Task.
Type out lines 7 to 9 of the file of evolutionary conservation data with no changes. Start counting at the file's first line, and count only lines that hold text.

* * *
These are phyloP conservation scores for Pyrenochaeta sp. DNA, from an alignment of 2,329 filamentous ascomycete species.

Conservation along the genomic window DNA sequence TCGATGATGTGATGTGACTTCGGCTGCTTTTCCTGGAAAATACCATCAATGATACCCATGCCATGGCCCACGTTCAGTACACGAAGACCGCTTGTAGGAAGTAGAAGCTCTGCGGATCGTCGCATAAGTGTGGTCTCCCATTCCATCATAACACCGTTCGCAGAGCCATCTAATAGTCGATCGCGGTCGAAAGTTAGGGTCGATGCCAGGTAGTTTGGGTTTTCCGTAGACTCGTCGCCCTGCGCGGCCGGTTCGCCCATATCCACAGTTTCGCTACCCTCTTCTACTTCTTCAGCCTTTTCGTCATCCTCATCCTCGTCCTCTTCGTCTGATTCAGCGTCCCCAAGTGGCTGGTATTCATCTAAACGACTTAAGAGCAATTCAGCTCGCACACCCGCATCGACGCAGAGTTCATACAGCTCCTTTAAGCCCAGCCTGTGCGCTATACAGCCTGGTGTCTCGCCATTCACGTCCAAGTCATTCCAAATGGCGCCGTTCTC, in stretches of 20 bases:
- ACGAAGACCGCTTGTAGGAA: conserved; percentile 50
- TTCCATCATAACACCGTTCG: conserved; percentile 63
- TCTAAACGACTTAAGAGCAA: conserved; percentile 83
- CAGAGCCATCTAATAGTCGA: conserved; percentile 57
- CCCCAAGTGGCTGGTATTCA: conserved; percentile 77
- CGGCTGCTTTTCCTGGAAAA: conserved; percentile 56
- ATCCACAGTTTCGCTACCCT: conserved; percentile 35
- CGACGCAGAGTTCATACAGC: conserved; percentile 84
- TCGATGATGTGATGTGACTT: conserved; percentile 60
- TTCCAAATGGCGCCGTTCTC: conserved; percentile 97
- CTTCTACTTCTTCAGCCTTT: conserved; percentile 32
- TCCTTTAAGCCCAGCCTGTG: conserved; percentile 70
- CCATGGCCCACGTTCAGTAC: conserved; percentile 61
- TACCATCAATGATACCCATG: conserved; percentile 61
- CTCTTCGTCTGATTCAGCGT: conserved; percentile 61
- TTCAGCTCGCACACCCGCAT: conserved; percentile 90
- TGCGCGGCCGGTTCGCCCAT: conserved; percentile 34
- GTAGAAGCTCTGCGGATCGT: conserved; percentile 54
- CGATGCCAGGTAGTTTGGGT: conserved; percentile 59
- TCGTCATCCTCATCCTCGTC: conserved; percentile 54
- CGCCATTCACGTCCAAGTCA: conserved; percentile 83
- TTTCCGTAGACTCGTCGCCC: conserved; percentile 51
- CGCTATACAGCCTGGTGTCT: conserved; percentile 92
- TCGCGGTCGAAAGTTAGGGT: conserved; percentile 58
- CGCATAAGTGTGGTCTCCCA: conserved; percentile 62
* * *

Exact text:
- CCCCAAGTGGCTGGTATTCA: conserved; percentile 77
- CGGCTGCTTTTCCTGGAAAA: conserved; percentile 56
- ATCCACAGTTTCGCTACCCT: conserved; percentile 35